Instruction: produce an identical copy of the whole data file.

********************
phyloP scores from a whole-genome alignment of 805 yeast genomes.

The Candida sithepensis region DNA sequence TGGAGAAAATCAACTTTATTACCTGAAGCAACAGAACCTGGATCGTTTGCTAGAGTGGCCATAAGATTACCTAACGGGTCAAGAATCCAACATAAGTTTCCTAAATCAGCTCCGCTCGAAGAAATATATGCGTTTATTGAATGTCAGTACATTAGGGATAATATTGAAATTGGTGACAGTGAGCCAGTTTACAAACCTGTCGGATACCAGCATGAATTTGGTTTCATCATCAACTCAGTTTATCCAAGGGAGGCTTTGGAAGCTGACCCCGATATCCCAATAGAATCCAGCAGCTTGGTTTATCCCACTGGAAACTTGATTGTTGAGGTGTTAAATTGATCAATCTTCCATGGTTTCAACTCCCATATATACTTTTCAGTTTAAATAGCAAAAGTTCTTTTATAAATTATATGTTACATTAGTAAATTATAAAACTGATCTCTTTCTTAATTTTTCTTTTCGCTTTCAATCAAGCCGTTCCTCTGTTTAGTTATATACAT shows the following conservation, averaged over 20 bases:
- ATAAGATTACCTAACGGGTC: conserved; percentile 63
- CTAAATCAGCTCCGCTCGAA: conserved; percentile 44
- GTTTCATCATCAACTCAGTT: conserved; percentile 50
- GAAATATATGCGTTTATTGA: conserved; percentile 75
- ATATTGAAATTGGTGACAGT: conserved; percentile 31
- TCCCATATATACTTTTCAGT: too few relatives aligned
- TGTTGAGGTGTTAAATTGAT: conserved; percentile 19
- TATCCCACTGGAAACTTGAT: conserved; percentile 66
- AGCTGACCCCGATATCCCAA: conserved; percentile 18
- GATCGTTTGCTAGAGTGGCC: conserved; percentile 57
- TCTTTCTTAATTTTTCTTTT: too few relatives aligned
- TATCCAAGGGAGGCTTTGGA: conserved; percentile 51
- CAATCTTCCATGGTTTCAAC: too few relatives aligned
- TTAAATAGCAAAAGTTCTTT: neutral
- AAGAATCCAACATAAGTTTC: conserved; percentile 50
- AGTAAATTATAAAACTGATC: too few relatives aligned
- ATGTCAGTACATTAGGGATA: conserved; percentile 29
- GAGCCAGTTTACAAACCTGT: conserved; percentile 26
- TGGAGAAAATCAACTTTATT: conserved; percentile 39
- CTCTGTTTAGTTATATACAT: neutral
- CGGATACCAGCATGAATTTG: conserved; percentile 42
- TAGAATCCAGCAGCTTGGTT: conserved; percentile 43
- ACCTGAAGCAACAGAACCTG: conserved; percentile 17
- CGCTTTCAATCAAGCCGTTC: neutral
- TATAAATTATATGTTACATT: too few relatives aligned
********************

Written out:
phyloP scores from a whole-genome alignment of 805 yeast genomes.

The Candida sithepensis region DNA sequence TGGAGAAAATCAACTTTATTACCTGAAGCAACAGAACCTGGATCGTTTGCTAGAGTGGCCATAAGATTACCTAACGGGTCAAGAATCCAACATAAGTTTCCTAAATCAGCTCCGCTCGAAGAAATATATGCGTTTATTGAATGTCAGTACATTAGGGATAATATTGAAATTGGTGACAGTGAGCCAGTTTACAAACCTGTCGGATACCAGCATGAATTTGGTTTCATCATCAACTCAGTTTATCCAAGGGAGGCTTTGGAAGCTGACCCCGATATCCCAATAGAATCCAGCAGCTTGGTTTATCCCACTGGAAACTTGATTGTTGAGGTGTTAAATTGATCAATCTTCCATGGTTTCAACTCCCATATATACTTTTCAGTTTAAATAGCAAAAGTTCTTTTATAAATTATATGTTACATTAGTAAATTATAAAACTGATCTCTTTCTTAATTTTTCTTTTCGCTTTCAATCAAGCCGTTCCTCTGTTTAGTTATATACAT shows the following conservation, averaged over 20 bases:
- ATAAGATTACCTAACGGGTC: conserved; percentile 63
- CTAAATCAGCTCCGCTCGAA: conserved; percentile 44
- GTTTCATCATCAACTCAGTT: conserved; percentile 50
- GAAATATATGCGTTTATTGA: conserved; percentile 75
- ATATTGAAATTGGTGACAGT: conserved; percentile 31
- TCCCATATATACTTTTCAGT: too few relatives aligned
- TGTTGAGGTGTTAAATTGAT: conserved; percentile 19
- TATCCCACTGGAAACTTGAT: conserved; percentile 66
- AGCTGACCCCGATATCCCAA: conserved; percentile 18
- GATCGTTTGCTAGAGTGGCC: conserved; percentile 57
- TCTTTCTTAATTTTTCTTTT: too few relatives aligned
- TATCCAAGGGAGGCTTTGGA: conserved; percentile 51
- CAATCTTCCATGGTTTCAAC: too few relatives aligned
- TTAAATAGCAAAAGTTCTTT: neutral
- AAGAATCCAACATAAGTTTC: conserved; percentile 50
- AGTAAATTATAAAACTGATC: too few relatives aligned
- ATGTCAGTACATTAGGGATA: conserved; percentile 29
- GAGCCAGTTTACAAACCTGT: conserved; percentile 26
- TGGAGAAAATCAACTTTATT: conserved; percentile 39
- CTCTGTTTAGTTATATACAT: neutral
- CGGATACCAGCATGAATTTG: conserved; percentile 42
- TAGAATCCAGCAGCTTGGTT: conserved; percentile 43
- ACCTGAAGCAACAGAACCTG: conserved; percentile 17
- CGCTTTCAATCAAGCCGTTC: neutral
- TATAAATTATATGTTACATT: too few relatives aligned